However, when authors are writing for a more sophisticated academic audience—that is an audience of college-educated readers—they will often use more sophisticated organizational strategies to build and reveal ideas in their writing. One way to think about a topic sentence, is that it presents the broadest view of what authors want their readers to understand. This is to say that they’re providing a broad statement that either announces or brings into focus the purpose or the meaning for the details of the paragraph. If the topic sentence is seen as the broadest view, then every supporting detail will bring a narrower—or more specific—view of the same topic.

    With this in mind, take some time to contemplate the diagrams in the figure below. The widest point of each diagram (the bases of the triangles) represents the topic sentence of the paragraph. As details are presented, the topic becomes narrower and more focused. The topic can precede the details, it can follow them, it can both precede and follow them, or the details can surround the topic. There are surely more alternatives than those that are presented here, but this gives you an idea of some of the possible paragraph structures and possible placements for the topic sentence of a paragraph.

    Consider some of the following examples of different topic sentence placements in a paragraph from a review essay of the beloved children’s book, The Cat in the Hat, by Dr. Seuss. Paragraph structures are labeled according to the diagrams presented above, and topic sentences are identified by red text.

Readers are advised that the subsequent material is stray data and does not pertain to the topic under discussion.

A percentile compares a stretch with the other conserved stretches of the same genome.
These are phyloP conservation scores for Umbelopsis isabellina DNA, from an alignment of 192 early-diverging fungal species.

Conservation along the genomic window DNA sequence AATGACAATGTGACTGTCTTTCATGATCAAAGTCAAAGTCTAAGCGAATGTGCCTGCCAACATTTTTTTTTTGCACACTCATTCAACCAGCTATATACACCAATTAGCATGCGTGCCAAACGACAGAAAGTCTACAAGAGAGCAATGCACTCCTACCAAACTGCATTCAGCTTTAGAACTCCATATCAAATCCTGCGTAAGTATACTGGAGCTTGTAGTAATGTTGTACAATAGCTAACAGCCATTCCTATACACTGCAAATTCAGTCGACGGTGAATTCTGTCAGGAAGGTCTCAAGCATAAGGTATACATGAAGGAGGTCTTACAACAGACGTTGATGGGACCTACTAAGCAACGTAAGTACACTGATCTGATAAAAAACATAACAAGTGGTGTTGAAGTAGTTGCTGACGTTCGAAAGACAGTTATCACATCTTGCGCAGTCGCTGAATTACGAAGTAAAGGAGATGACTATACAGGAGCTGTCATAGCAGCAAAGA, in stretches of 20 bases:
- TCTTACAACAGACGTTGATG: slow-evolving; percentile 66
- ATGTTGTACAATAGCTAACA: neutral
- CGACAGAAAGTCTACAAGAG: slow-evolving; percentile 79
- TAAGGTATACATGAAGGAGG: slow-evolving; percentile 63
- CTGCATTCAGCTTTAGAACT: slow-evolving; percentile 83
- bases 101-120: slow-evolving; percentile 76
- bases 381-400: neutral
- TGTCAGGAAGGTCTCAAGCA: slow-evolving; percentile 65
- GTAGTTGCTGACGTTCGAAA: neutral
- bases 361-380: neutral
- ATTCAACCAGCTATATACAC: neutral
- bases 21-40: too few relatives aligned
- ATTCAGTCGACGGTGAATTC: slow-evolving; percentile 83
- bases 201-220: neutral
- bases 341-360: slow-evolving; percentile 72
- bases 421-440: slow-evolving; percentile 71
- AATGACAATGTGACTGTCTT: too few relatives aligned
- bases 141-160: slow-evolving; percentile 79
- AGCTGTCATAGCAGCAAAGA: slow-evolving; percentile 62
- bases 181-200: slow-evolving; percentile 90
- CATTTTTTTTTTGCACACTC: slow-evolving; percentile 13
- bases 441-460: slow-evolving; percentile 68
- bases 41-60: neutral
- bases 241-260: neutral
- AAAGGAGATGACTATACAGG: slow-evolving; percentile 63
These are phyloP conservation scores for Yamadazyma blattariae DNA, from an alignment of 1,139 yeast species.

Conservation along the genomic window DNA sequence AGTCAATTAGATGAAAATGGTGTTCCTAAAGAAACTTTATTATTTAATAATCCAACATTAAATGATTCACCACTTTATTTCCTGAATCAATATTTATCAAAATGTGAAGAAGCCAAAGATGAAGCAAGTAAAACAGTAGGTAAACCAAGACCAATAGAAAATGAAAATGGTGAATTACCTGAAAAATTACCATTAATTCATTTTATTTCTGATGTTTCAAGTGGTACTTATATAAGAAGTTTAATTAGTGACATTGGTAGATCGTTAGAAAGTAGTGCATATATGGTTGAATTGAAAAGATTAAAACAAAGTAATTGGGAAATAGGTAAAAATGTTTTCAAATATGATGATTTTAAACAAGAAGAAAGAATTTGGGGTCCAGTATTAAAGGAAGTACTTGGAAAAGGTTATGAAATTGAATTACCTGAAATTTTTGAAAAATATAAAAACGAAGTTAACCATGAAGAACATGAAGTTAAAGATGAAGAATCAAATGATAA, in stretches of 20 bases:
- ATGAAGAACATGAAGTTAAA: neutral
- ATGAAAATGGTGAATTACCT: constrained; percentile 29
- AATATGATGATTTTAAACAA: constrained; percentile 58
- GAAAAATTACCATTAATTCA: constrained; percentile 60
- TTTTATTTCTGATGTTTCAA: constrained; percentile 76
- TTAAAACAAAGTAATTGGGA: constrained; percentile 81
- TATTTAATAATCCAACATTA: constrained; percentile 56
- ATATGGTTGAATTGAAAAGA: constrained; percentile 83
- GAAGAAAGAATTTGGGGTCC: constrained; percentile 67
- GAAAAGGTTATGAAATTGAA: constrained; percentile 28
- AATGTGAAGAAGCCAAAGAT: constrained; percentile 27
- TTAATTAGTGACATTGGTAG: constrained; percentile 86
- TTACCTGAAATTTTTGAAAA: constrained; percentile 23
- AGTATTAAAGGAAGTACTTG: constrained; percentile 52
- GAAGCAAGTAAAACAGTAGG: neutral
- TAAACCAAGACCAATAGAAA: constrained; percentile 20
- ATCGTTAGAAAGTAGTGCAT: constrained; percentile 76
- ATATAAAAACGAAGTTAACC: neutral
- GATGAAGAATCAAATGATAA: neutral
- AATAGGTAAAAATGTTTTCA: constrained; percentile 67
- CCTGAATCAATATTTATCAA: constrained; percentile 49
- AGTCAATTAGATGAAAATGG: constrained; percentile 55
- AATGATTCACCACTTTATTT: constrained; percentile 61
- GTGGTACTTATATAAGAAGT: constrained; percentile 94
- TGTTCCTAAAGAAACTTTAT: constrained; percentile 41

Topic Sentence-Details-Topic Sentence

    A good children’s book requires an exciting plot and a problem with which children can sympathize. In The Cat in the Hat there is plenty of action, depicted in the wild antics of the cat, and later in the amazing but dangerous and messy tricks of Thing 1 and Thing 2. All this excitement and action naturally draws children into the story and keeps the plot moving forward at a pace that maintains their interest. There is also tension to be resolved. The fish senses danger and constantly warns the children not to participate in the cat’s perilous stunts. And later, as the mother’s return becomes more imminent, the children begin to heed the fish’s warning and finally wish to contain the chaos and clean up the mess, but how? While this plot is fantastic enough to fuel any child’s imagination, it also contains a problem with which any child can relate: a mess and the threat of a parent’s disapproval. The careful balance of action, tension, and relatability is what makes this book an enduring childhood favorite.